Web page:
This function iteratively cycles through combinations of 9 binary proportion intervals and 11 spatial autocorrelation intervals and at each simulates a specified number of statistically similar binary landscape patterns. Each landscape is processed by landscapemetrics to produce empirical (null) distributions for class-focused pattern metrics. These surfaces can then be plotted or assessed for their mean values at any point (along with their variability).
An argument that defines the number of simulated maps that are produced for each combination of composition and configuration across the parameter space. The default value, 1000, is appropriate, but will take a long time to compute. The example below uses 2 replicates to demonstrate the process; however, the result should be used only for demonstrating that the code is working. Using 1000 simulations ensures that a valid empirical (null) distribution is constructed at each point on this surface.
When this argument is set to TRUE, additional information is provided during processing on screen. When FALSE, the code runs in relatively quiet mode, with little information provided on screen. When set to TRUE, it is easier to assess the time required to complete the processing.
This is a simulation-intensive procedure and takes a long time. It is only necessary for advanced users who wish to assess the infulence of composition and configuration (jointly) on specific pattern metrics. Once this function is run and the surfaces object is created, all further analysis can be performed quickly. This lookup reference set requires a lot of up-front processing, but simplifies all future analyses. The produced reference set is also necessary for asking specific questions regarding the expectation and variability of pattern metrics within the context of composition and configuration values (i.e., distributions at all pair-wise combinations of compostion and configuration parameterizations).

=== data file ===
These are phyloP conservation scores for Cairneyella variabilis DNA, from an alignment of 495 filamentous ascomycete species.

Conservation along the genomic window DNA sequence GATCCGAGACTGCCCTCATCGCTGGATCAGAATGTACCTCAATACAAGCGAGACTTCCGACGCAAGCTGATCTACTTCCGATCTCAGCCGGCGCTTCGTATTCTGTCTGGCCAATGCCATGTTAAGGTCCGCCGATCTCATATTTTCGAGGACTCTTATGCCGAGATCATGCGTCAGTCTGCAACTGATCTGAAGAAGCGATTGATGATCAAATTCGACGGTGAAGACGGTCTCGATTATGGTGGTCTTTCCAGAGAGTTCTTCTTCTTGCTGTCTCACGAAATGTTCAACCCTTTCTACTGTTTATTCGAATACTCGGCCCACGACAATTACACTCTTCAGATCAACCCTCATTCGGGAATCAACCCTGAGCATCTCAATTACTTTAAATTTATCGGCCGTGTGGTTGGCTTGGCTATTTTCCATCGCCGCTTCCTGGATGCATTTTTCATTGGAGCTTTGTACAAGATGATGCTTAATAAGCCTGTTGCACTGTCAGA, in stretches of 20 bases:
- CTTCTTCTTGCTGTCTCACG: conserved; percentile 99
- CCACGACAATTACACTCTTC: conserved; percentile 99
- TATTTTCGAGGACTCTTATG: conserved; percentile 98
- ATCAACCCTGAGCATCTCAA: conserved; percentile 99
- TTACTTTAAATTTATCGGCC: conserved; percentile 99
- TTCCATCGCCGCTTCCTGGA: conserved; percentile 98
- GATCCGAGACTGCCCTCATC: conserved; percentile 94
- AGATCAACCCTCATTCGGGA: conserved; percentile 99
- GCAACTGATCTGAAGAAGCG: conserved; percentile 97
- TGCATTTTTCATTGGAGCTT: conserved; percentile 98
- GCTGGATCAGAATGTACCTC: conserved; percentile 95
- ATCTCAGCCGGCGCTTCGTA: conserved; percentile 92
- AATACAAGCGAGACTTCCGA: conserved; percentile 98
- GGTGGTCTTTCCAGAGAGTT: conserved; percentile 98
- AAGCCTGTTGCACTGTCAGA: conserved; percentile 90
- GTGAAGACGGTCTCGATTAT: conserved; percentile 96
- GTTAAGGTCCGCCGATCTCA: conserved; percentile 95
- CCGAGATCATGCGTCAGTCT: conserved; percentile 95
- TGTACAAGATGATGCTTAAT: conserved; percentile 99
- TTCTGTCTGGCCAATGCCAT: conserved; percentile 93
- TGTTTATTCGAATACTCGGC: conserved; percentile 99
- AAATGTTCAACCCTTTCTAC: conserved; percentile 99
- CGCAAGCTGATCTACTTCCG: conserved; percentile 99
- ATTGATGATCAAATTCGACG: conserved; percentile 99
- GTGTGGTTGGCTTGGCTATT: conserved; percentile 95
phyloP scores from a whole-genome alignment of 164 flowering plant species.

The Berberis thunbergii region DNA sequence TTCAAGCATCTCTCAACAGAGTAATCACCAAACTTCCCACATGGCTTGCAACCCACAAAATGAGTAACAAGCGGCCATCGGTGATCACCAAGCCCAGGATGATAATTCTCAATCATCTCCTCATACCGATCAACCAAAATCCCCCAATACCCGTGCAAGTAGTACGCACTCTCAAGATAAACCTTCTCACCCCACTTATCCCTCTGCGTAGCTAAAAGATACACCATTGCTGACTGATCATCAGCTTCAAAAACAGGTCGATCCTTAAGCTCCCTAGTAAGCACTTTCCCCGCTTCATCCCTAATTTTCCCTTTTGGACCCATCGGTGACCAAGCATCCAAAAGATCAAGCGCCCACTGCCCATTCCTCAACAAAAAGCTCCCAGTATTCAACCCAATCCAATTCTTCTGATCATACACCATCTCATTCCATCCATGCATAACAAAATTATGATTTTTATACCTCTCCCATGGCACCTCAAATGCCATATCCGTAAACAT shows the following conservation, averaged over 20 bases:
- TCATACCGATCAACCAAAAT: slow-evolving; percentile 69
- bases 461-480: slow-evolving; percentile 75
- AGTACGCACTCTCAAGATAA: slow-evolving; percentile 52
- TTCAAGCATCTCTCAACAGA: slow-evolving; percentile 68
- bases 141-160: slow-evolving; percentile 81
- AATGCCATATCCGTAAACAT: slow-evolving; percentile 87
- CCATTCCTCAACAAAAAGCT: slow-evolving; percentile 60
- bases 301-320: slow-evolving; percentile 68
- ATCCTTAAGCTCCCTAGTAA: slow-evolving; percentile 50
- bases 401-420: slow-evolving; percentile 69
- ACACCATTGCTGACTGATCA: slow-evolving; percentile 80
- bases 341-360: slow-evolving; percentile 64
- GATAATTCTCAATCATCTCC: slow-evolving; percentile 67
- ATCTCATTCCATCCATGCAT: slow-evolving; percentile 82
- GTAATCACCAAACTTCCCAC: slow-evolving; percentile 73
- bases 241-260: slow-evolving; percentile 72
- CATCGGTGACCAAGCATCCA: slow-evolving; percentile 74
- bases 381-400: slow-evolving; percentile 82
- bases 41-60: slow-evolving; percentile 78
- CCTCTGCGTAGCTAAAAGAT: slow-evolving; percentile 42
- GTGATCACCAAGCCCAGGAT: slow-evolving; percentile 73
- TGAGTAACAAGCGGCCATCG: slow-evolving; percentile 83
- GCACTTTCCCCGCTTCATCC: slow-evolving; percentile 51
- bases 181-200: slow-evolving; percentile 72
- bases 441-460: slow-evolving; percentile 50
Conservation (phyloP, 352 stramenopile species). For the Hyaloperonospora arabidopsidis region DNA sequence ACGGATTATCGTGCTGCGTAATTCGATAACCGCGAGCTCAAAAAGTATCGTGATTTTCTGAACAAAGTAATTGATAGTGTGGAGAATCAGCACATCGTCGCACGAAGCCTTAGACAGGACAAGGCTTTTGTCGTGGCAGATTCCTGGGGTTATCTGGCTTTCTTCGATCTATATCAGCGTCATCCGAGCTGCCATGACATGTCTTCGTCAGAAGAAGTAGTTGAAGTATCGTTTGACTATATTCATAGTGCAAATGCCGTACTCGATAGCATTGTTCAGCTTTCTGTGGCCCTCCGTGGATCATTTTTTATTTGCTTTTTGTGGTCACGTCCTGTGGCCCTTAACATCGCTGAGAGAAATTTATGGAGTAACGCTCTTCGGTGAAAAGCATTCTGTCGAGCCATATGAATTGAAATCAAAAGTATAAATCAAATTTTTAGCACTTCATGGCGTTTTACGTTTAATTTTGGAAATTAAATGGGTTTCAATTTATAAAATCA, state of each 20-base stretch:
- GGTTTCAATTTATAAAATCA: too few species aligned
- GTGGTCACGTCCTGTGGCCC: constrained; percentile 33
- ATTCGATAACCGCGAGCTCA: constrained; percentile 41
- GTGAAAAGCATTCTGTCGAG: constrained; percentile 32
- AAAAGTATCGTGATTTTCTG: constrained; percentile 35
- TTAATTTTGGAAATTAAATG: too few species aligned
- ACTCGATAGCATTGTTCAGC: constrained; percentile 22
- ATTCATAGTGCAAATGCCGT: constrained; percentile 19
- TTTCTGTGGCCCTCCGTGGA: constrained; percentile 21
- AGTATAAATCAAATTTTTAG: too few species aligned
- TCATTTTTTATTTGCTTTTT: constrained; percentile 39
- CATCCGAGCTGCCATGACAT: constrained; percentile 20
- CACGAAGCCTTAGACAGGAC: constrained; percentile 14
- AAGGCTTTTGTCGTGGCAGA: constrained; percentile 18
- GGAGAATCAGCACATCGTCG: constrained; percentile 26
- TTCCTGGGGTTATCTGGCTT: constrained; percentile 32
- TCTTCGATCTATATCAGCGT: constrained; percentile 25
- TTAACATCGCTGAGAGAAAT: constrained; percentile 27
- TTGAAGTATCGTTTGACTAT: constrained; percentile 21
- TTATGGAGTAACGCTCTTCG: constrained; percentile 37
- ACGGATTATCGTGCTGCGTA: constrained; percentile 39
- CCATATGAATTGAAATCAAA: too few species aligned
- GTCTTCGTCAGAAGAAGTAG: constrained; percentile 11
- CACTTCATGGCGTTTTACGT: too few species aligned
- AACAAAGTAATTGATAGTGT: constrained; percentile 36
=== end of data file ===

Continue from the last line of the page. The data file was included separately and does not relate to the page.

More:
The returned value is an array called surfaces having dimensions [metrics, proportions, configurations, reps].
The enclosed code is currently limited to 64x64 pixel subsets; however, future developments will expand the applicability to incorporate other dimensions. Since this code requires the simulation and storage of numerous landscape (raster) maps, the processing time (up-front) can be quite time consuming; however, once complete, plotting and analysis of mean and variance for any combination of composition and configuration and class-focused pattern metric are nearly instantaneous.
Tarmo K. Remmel
Remmel, T.K. and M.-J. Fortin. What constitutes a significant difference in landscape pattern? (using R). 2016. In Gergel, S.E. and M.G. Turner. Learning landscape ecology: concepts and techniques for a sustainable world (2nd ed.). New York: Springer.
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surfaces <- data$surfaces # COMPUTE SURFACES surfaceexample <- buildsurfs(reps = 2, verbose = TRUE) # COMPUTE MEDIAN SURFACE FOR A SINGLE METRIC tempmed <- apply(surfaces[9,,,], MARGIN=c(1,2), median) # PRODUCE A PERSPECTIVE PLOT OF MEDIAN VALUES RESULTS FOR THE SELECTED METRIC persp(tempmed, ticktype="detailed", cex.axis=0.7, zlab="Metric", ylab="Proportion", xlab="Rho", theta=-45) # COMPUTE VARIANCE SURFACE FOR A SINGLE METRIC tempvar <- apply(surfaces[9,,,], MARGIN=c(1,2), var) # PRODUCE A PERSPECTIVE PLOT OF VARIANCE VALUES RESULTS FOR THE SELECTED METRIC persp(tempvar, ticktype="detailed", cex.axis=0.7, zlab="Metric", ylab="Proportion", xlab="Rho", theta=-45)
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